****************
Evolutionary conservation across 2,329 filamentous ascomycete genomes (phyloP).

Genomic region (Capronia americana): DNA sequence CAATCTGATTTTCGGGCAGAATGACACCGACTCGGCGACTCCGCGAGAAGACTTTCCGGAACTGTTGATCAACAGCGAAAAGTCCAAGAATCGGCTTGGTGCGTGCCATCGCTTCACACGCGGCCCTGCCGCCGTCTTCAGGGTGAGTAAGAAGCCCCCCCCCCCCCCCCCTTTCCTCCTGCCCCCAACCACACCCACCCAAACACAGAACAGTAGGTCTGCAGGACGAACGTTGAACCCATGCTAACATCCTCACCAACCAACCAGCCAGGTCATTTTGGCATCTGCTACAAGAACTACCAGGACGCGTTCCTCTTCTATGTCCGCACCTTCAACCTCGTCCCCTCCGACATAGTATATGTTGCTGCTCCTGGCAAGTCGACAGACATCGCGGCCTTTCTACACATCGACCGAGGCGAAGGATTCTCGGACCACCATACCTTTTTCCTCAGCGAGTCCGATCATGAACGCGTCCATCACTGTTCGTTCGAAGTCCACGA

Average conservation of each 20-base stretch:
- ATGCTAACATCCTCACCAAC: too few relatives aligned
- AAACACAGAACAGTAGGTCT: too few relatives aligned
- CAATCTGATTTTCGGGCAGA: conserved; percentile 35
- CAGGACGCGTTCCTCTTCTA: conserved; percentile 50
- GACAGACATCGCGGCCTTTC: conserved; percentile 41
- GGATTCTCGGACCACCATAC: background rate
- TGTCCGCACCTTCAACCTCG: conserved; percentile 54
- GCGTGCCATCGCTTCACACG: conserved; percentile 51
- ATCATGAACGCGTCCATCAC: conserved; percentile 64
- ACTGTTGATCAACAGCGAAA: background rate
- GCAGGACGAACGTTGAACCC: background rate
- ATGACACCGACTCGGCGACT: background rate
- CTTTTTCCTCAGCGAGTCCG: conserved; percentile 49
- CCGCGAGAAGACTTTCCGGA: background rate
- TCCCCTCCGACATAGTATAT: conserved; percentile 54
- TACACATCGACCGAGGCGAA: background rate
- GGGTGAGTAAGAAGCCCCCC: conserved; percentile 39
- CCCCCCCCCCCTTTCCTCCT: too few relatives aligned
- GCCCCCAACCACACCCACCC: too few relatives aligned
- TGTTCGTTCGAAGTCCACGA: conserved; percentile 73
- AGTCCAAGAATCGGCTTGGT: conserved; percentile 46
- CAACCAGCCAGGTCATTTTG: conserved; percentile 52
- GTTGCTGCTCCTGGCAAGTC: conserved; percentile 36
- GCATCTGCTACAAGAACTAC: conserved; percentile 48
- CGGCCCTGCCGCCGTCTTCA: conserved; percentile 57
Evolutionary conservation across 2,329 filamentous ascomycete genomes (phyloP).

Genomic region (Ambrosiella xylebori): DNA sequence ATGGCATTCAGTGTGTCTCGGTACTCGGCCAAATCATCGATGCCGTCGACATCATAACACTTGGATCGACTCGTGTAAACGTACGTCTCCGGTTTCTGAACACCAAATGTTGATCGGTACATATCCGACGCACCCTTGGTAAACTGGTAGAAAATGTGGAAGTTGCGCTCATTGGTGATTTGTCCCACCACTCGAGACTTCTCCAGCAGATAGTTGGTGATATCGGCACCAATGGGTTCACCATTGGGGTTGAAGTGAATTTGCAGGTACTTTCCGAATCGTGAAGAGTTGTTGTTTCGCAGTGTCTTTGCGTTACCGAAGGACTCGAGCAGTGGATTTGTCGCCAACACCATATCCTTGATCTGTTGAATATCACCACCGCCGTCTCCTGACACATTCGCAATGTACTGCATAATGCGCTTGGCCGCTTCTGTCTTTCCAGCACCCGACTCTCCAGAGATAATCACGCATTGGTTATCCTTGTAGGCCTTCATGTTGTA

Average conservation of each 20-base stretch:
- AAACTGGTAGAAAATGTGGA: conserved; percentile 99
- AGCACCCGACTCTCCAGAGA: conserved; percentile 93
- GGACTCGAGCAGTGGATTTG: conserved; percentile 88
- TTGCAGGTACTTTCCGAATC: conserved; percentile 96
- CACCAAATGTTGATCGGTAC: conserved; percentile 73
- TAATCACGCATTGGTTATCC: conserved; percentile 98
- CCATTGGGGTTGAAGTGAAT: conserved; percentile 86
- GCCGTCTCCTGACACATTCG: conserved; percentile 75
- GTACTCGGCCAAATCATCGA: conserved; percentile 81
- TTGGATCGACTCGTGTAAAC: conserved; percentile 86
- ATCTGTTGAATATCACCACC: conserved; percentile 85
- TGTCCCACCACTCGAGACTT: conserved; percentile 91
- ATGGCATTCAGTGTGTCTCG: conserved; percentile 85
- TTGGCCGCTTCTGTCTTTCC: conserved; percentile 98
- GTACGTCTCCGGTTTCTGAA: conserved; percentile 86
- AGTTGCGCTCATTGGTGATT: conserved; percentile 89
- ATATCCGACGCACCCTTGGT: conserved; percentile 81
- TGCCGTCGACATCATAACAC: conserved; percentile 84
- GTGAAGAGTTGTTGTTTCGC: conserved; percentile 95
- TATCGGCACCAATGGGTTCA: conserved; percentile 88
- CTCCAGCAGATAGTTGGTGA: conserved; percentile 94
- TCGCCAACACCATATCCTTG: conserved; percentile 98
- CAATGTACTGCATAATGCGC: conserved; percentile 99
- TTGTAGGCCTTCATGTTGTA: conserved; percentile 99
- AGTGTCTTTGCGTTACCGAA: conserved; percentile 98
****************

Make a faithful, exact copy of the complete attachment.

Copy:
Evolutionary conservation across 2,329 filamentous ascomycete genomes (phyloP).

Genomic region (Capronia americana): DNA sequence CAATCTGATTTTCGGGCAGAATGACACCGACTCGGCGACTCCGCGAGAAGACTTTCCGGAACTGTTGATCAACAGCGAAAAGTCCAAGAATCGGCTTGGTGCGTGCCATCGCTTCACACGCGGCCCTGCCGCCGTCTTCAGGGTGAGTAAGAAGCCCCCCCCCCCCCCCCCTTTCCTCCTGCCCCCAACCACACCCACCCAAACACAGAACAGTAGGTCTGCAGGACGAACGTTGAACCCATGCTAACATCCTCACCAACCAACCAGCCAGGTCATTTTGGCATCTGCTACAAGAACTACCAGGACGCGTTCCTCTTCTATGTCCGCACCTTCAACCTCGTCCCCTCCGACATAGTATATGTTGCTGCTCCTGGCAAGTCGACAGACATCGCGGCCTTTCTACACATCGACCGAGGCGAAGGATTCTCGGACCACCATACCTTTTTCCTCAGCGAGTCCGATCATGAACGCGTCCATCACTGTTCGTTCGAAGTCCACGA

Average conservation of each 20-base stretch:
- ATGCTAACATCCTCACCAAC: too few relatives aligned
- AAACACAGAACAGTAGGTCT: too few relatives aligned
- CAATCTGATTTTCGGGCAGA: conserved; percentile 35
- CAGGACGCGTTCCTCTTCTA: conserved; percentile 50
- GACAGACATCGCGGCCTTTC: conserved; percentile 41
- GGATTCTCGGACCACCATAC: background rate
- TGTCCGCACCTTCAACCTCG: conserved; percentile 54
- GCGTGCCATCGCTTCACACG: conserved; percentile 51
- ATCATGAACGCGTCCATCAC: conserved; percentile 64
- ACTGTTGATCAACAGCGAAA: background rate
- GCAGGACGAACGTTGAACCC: background rate
- ATGACACCGACTCGGCGACT: background rate
- CTTTTTCCTCAGCGAGTCCG: conserved; percentile 49
- CCGCGAGAAGACTTTCCGGA: background rate
- TCCCCTCCGACATAGTATAT: conserved; percentile 54
- TACACATCGACCGAGGCGAA: background rate
- GGGTGAGTAAGAAGCCCCCC: conserved; percentile 39
- CCCCCCCCCCCTTTCCTCCT: too few relatives aligned
- GCCCCCAACCACACCCACCC: too few relatives aligned
- TGTTCGTTCGAAGTCCACGA: conserved; percentile 73
- AGTCCAAGAATCGGCTTGGT: conserved; percentile 46
- CAACCAGCCAGGTCATTTTG: conserved; percentile 52
- GTTGCTGCTCCTGGCAAGTC: conserved; percentile 36
- GCATCTGCTACAAGAACTAC: conserved; percentile 48
- CGGCCCTGCCGCCGTCTTCA: conserved; percentile 57
Evolutionary conservation across 2,329 filamentous ascomycete genomes (phyloP).

Genomic region (Ambrosiella xylebori): DNA sequence ATGGCATTCAGTGTGTCTCGGTACTCGGCCAAATCATCGATGCCGTCGACATCATAACACTTGGATCGACTCGTGTAAACGTACGTCTCCGGTTTCTGAACACCAAATGTTGATCGGTACATATCCGACGCACCCTTGGTAAACTGGTAGAAAATGTGGAAGTTGCGCTCATTGGTGATTTGTCCCACCACTCGAGACTTCTCCAGCAGATAGTTGGTGATATCGGCACCAATGGGTTCACCATTGGGGTTGAAGTGAATTTGCAGGTACTTTCCGAATCGTGAAGAGTTGTTGTTTCGCAGTGTCTTTGCGTTACCGAAGGACTCGAGCAGTGGATTTGTCGCCAACACCATATCCTTGATCTGTTGAATATCACCACCGCCGTCTCCTGACACATTCGCAATGTACTGCATAATGCGCTTGGCCGCTTCTGTCTTTCCAGCACCCGACTCTCCAGAGATAATCACGCATTGGTTATCCTTGTAGGCCTTCATGTTGTA

Average conservation of each 20-base stretch:
- AAACTGGTAGAAAATGTGGA: conserved; percentile 99
- AGCACCCGACTCTCCAGAGA: conserved; percentile 93
- GGACTCGAGCAGTGGATTTG: conserved; percentile 88
- TTGCAGGTACTTTCCGAATC: conserved; percentile 96
- CACCAAATGTTGATCGGTAC: conserved; percentile 73
- TAATCACGCATTGGTTATCC: conserved; percentile 98
- CCATTGGGGTTGAAGTGAAT: conserved; percentile 86
- GCCGTCTCCTGACACATTCG: conserved; percentile 75
- GTACTCGGCCAAATCATCGA: conserved; percentile 81
- TTGGATCGACTCGTGTAAAC: conserved; percentile 86
- ATCTGTTGAATATCACCACC: conserved; percentile 85
- TGTCCCACCACTCGAGACTT: conserved; percentile 91
- ATGGCATTCAGTGTGTCTCG: conserved; percentile 85
- TTGGCCGCTTCTGTCTTTCC: conserved; percentile 98
- GTACGTCTCCGGTTTCTGAA: conserved; percentile 86
- AGTTGCGCTCATTGGTGATT: conserved; percentile 89
- ATATCCGACGCACCCTTGGT: conserved; percentile 81
- TGCCGTCGACATCATAACAC: conserved; percentile 84
- GTGAAGAGTTGTTGTTTCGC: conserved; percentile 95
- TATCGGCACCAATGGGTTCA: conserved; percentile 88
- CTCCAGCAGATAGTTGGTGA: conserved; percentile 94
- TCGCCAACACCATATCCTTG: conserved; percentile 98
- CAATGTACTGCATAATGCGC: conserved; percentile 99
- TTGTAGGCCTTCATGTTGTA: conserved; percentile 99
- AGTGTCTTTGCGTTACCGAA: conserved; percentile 98